Current ADA clients whose homes no longer fall within the service area (as a result of fixed route modifications), will be temporarily eligible to still receive service to/from their home residences through the end of calendar year 2020.

Phase 3: Preparation & Education

In late November of 2019, staff began the transition from planning the new service redesign to preparing for launch of the new system in just seven short months (June 29, 2020).

Preparations include the following, which are all currently underway:

  • Google Transit feed update – this database, including all bus stops, times and routes, fare details, holidays, etc. needs to be rewritten and updated. This is what the Google Trip Planner uses to plan trips and what our website uses to display each bus route’s schedules and maps.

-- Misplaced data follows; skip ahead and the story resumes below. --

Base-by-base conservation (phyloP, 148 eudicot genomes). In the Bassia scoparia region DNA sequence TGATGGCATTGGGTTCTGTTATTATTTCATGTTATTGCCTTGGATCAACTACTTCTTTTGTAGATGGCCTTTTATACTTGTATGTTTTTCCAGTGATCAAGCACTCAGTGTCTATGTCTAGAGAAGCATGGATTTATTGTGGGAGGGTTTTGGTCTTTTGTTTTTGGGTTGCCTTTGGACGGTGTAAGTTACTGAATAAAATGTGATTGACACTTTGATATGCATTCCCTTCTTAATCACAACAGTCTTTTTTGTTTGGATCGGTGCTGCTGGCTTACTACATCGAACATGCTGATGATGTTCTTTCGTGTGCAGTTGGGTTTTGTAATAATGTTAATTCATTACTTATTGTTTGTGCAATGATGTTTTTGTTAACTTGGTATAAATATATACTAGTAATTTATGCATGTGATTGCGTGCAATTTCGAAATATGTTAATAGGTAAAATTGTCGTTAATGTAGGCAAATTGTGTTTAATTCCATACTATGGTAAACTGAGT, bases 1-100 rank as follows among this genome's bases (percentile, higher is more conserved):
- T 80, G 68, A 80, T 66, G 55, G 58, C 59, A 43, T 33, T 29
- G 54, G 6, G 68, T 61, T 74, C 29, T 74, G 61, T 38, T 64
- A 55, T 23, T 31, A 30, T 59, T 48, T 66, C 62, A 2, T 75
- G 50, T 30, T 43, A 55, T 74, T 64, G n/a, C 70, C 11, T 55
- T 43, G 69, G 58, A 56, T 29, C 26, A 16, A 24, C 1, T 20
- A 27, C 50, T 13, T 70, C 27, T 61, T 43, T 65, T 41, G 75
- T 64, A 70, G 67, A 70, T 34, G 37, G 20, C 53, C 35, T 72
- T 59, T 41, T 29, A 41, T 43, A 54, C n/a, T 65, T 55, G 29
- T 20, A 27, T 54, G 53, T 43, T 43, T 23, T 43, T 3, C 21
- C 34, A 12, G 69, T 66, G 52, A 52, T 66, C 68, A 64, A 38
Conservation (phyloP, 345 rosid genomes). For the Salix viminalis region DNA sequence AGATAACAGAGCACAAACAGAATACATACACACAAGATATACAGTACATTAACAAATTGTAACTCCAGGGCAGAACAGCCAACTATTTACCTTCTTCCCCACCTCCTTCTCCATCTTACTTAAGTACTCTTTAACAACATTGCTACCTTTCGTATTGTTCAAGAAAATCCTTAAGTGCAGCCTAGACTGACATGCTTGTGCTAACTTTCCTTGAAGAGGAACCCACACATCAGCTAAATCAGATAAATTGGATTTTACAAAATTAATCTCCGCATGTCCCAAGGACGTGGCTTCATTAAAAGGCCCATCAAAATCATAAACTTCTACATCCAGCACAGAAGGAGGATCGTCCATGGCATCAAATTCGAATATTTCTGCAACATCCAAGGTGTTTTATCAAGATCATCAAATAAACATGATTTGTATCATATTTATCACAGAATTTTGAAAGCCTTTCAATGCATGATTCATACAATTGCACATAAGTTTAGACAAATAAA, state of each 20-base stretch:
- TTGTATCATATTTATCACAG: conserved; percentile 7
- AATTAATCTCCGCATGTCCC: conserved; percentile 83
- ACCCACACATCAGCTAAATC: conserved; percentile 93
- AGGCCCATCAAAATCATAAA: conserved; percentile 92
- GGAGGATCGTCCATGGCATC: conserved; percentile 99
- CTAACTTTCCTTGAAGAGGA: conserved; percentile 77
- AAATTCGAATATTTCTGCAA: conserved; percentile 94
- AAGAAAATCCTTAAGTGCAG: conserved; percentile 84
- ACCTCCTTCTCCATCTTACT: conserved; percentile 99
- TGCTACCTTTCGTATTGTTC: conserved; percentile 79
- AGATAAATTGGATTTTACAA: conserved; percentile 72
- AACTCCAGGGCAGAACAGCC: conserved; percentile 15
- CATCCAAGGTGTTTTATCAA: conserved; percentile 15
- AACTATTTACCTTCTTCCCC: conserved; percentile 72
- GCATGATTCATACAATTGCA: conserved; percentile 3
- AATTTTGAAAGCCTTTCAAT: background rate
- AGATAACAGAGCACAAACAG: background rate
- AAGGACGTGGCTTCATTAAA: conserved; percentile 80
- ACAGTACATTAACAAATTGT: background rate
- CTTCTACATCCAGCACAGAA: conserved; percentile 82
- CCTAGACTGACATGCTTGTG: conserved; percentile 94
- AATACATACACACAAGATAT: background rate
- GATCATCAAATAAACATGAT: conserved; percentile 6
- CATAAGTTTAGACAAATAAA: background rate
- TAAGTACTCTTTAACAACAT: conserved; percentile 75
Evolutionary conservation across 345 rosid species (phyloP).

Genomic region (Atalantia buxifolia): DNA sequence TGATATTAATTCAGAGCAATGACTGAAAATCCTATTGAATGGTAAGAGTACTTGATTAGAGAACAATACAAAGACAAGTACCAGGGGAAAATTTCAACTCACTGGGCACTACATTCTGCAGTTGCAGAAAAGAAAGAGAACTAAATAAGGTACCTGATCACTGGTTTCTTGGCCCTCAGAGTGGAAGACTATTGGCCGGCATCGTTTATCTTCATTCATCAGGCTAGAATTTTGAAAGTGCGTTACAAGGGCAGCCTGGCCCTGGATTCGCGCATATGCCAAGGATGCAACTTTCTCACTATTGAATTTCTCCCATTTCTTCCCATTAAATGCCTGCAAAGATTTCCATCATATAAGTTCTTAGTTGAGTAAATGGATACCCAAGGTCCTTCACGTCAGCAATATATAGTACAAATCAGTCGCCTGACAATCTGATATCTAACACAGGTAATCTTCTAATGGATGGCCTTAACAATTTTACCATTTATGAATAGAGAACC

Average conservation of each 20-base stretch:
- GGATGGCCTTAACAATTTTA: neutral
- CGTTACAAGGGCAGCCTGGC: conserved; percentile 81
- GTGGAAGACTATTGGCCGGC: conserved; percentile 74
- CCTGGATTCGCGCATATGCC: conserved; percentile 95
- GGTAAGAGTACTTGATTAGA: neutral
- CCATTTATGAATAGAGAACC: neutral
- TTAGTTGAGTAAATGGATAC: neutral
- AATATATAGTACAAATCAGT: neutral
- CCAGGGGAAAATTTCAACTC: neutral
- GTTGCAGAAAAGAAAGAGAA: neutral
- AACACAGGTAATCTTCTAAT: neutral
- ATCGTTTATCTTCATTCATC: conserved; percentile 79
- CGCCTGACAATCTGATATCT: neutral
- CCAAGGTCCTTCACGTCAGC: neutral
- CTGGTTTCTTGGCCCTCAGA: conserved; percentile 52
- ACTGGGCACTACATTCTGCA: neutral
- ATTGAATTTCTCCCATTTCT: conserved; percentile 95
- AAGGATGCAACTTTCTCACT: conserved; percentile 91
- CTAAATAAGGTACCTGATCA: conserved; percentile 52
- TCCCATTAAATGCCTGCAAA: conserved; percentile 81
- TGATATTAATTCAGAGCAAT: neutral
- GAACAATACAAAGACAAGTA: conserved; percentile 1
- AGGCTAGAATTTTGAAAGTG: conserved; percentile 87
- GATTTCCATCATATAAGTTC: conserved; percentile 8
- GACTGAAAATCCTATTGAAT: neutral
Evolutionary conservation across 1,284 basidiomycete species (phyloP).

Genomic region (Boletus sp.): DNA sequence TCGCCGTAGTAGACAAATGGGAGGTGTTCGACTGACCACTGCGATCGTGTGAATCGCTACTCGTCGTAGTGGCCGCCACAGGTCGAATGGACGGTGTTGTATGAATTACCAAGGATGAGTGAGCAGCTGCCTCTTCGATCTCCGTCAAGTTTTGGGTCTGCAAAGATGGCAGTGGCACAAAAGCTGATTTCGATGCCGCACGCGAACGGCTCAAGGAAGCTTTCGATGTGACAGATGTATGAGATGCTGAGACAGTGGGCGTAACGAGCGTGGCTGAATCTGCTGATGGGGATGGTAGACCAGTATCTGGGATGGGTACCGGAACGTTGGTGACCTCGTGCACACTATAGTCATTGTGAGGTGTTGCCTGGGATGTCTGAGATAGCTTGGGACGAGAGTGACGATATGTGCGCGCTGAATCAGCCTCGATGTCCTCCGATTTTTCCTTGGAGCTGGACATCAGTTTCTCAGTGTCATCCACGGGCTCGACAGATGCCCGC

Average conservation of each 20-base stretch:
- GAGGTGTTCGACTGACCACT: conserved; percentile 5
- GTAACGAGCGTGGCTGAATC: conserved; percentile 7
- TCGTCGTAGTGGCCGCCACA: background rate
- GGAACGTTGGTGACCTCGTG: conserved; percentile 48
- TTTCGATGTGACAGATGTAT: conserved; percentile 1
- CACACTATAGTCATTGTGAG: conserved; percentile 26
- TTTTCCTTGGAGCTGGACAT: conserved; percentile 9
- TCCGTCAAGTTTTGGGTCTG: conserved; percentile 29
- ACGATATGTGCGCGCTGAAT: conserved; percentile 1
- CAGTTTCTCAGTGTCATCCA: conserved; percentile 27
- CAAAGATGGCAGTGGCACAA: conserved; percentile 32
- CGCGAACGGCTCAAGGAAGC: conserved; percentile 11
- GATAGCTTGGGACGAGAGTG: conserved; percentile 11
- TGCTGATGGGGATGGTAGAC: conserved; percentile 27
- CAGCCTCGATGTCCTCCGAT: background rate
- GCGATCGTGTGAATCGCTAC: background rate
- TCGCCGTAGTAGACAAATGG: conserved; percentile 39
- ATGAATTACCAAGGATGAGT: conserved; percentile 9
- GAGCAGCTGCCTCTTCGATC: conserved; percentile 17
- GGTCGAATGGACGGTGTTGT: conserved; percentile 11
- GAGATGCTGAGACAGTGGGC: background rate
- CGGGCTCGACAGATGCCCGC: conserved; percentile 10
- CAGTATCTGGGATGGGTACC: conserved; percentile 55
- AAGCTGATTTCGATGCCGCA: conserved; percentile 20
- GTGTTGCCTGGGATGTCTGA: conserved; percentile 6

• Schedule Brochures – these are being completely redesigned, based partially on the types of questions we receive relative to misunderstanding our current printed materials. Given the larger number of bus routes we will be operating we will need to move to separate printed pieces for each bus route. Our plan is to have it be a folded piece with specific route information on one side and system information on the other.
  • Website Update – new routes means lots of updates to our website.
  • Bus Destination Signs/In-Bus Announcements – all bus destination sign and in-bus announcements need to be updated with information for the new Routes. There is a surprising amount of work that goes into this!
  • New Bus Stop Locations – in many of the communities we service we are adding new bus stop locations, as the routes have changed. Each community handles this differently, but by the end of January 2020, most had been approved.